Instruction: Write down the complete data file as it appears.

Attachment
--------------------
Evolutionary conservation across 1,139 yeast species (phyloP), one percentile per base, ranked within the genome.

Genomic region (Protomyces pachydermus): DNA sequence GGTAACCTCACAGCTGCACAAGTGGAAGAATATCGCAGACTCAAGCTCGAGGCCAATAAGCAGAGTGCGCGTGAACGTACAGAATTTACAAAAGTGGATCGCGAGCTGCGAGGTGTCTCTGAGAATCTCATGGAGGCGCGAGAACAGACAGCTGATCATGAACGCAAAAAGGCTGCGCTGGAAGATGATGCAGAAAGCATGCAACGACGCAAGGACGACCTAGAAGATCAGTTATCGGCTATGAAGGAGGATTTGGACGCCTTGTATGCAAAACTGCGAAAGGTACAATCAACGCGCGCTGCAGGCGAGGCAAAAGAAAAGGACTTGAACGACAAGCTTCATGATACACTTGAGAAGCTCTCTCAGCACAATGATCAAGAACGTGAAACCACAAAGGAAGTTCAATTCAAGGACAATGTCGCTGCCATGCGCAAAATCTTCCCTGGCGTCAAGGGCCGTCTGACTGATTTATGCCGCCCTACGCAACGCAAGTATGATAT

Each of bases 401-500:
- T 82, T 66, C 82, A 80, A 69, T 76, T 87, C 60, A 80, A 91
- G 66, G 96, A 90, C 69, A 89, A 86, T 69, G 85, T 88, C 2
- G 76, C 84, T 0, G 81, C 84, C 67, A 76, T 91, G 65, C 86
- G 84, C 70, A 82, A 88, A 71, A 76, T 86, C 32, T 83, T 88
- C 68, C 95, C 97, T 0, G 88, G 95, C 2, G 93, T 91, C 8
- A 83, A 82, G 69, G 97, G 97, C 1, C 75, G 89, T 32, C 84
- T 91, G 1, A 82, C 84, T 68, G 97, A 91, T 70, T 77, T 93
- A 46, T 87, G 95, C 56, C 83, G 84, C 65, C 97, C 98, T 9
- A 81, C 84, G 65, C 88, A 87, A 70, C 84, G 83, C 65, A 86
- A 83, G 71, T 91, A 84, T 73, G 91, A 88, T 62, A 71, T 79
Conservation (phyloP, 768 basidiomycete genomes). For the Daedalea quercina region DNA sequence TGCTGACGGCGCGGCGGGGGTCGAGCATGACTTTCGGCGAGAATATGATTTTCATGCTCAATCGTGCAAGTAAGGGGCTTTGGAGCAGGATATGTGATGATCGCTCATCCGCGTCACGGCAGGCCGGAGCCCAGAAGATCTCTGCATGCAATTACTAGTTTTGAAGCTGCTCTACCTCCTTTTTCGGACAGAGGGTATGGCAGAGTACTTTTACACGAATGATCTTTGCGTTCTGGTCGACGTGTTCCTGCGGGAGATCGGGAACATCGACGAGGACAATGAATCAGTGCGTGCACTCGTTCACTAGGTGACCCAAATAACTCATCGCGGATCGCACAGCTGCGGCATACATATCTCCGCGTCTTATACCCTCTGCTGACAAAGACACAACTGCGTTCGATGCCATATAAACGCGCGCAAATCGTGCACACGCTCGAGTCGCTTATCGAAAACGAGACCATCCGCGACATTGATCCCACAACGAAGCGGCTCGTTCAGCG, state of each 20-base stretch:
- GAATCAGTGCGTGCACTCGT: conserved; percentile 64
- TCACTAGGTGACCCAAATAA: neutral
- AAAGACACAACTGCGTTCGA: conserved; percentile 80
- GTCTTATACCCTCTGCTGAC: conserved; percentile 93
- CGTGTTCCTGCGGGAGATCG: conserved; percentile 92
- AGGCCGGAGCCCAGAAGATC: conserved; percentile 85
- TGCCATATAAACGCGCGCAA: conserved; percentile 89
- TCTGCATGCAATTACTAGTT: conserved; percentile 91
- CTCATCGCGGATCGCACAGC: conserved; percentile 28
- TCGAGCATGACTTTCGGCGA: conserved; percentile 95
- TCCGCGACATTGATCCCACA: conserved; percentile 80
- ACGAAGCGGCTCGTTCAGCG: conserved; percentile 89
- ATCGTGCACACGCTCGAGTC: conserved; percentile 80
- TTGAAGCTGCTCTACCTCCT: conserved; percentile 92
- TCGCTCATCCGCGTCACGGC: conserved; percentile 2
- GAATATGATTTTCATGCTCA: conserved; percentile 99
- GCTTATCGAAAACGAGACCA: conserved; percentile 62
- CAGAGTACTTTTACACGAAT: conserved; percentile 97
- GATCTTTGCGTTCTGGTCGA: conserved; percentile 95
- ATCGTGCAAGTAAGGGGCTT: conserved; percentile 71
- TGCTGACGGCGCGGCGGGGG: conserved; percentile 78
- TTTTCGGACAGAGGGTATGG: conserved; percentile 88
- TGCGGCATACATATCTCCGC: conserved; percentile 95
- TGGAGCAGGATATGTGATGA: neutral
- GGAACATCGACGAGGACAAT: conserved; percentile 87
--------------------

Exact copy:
Evolutionary conservation across 1,139 yeast species (phyloP), one percentile per base, ranked within the genome.

Genomic region (Protomyces pachydermus): DNA sequence GGTAACCTCACAGCTGCACAAGTGGAAGAATATCGCAGACTCAAGCTCGAGGCCAATAAGCAGAGTGCGCGTGAACGTACAGAATTTACAAAAGTGGATCGCGAGCTGCGAGGTGTCTCTGAGAATCTCATGGAGGCGCGAGAACAGACAGCTGATCATGAACGCAAAAAGGCTGCGCTGGAAGATGATGCAGAAAGCATGCAACGACGCAAGGACGACCTAGAAGATCAGTTATCGGCTATGAAGGAGGATTTGGACGCCTTGTATGCAAAACTGCGAAAGGTACAATCAACGCGCGCTGCAGGCGAGGCAAAAGAAAAGGACTTGAACGACAAGCTTCATGATACACTTGAGAAGCTCTCTCAGCACAATGATCAAGAACGTGAAACCACAAAGGAAGTTCAATTCAAGGACAATGTCGCTGCCATGCGCAAAATCTTCCCTGGCGTCAAGGGCCGTCTGACTGATTTATGCCGCCCTACGCAACGCAAGTATGATAT

Each of bases 401-500:
- T 82, T 66, C 82, A 80, A 69, T 76, T 87, C 60, A 80, A 91
- G 66, G 96, A 90, C 69, A 89, A 86, T 69, G 85, T 88, C 2
- G 76, C 84, T 0, G 81, C 84, C 67, A 76, T 91, G 65, C 86
- G 84, C 70, A 82, A 88, A 71, A 76, T 86, C 32, T 83, T 88
- C 68, C 95, C 97, T 0, G 88, G 95, C 2, G 93, T 91, C 8
- A 83, A 82, G 69, G 97, G 97, C 1, C 75, G 89, T 32, C 84
- T 91, G 1, A 82, C 84, T 68, G 97, A 91, T 70, T 77, T 93
- A 46, T 87, G 95, C 56, C 83, G 84, C 65, C 97, C 98, T 9
- A 81, C 84, G 65, C 88, A 87, A 70, C 84, G 83, C 65, A 86
- A 83, G 71, T 91, A 84, T 73, G 91, A 88, T 62, A 71, T 79
Conservation (phyloP, 768 basidiomycete genomes). For the Daedalea quercina region DNA sequence TGCTGACGGCGCGGCGGGGGTCGAGCATGACTTTCGGCGAGAATATGATTTTCATGCTCAATCGTGCAAGTAAGGGGCTTTGGAGCAGGATATGTGATGATCGCTCATCCGCGTCACGGCAGGCCGGAGCCCAGAAGATCTCTGCATGCAATTACTAGTTTTGAAGCTGCTCTACCTCCTTTTTCGGACAGAGGGTATGGCAGAGTACTTTTACACGAATGATCTTTGCGTTCTGGTCGACGTGTTCCTGCGGGAGATCGGGAACATCGACGAGGACAATGAATCAGTGCGTGCACTCGTTCACTAGGTGACCCAAATAACTCATCGCGGATCGCACAGCTGCGGCATACATATCTCCGCGTCTTATACCCTCTGCTGACAAAGACACAACTGCGTTCGATGCCATATAAACGCGCGCAAATCGTGCACACGCTCGAGTCGCTTATCGAAAACGAGACCATCCGCGACATTGATCCCACAACGAAGCGGCTCGTTCAGCG, state of each 20-base stretch:
- GAATCAGTGCGTGCACTCGT: conserved; percentile 64
- TCACTAGGTGACCCAAATAA: neutral
- AAAGACACAACTGCGTTCGA: conserved; percentile 80
- GTCTTATACCCTCTGCTGAC: conserved; percentile 93
- CGTGTTCCTGCGGGAGATCG: conserved; percentile 92
- AGGCCGGAGCCCAGAAGATC: conserved; percentile 85
- TGCCATATAAACGCGCGCAA: conserved; percentile 89
- TCTGCATGCAATTACTAGTT: conserved; percentile 91
- CTCATCGCGGATCGCACAGC: conserved; percentile 28
- TCGAGCATGACTTTCGGCGA: conserved; percentile 95
- TCCGCGACATTGATCCCACA: conserved; percentile 80
- ACGAAGCGGCTCGTTCAGCG: conserved; percentile 89
- ATCGTGCACACGCTCGAGTC: conserved; percentile 80
- TTGAAGCTGCTCTACCTCCT: conserved; percentile 92
- TCGCTCATCCGCGTCACGGC: conserved; percentile 2
- GAATATGATTTTCATGCTCA: conserved; percentile 99
- GCTTATCGAAAACGAGACCA: conserved; percentile 62
- CAGAGTACTTTTACACGAAT: conserved; percentile 97
- GATCTTTGCGTTCTGGTCGA: conserved; percentile 95
- ATCGTGCAAGTAAGGGGCTT: conserved; percentile 71
- TGCTGACGGCGCGGCGGGGG: conserved; percentile 78
- TTTTCGGACAGAGGGTATGG: conserved; percentile 88
- TGCGGCATACATATCTCCGC: conserved; percentile 95
- TGGAGCAGGATATGTGATGA: neutral
- GGAACATCGACGAGGACAAT: conserved; percentile 87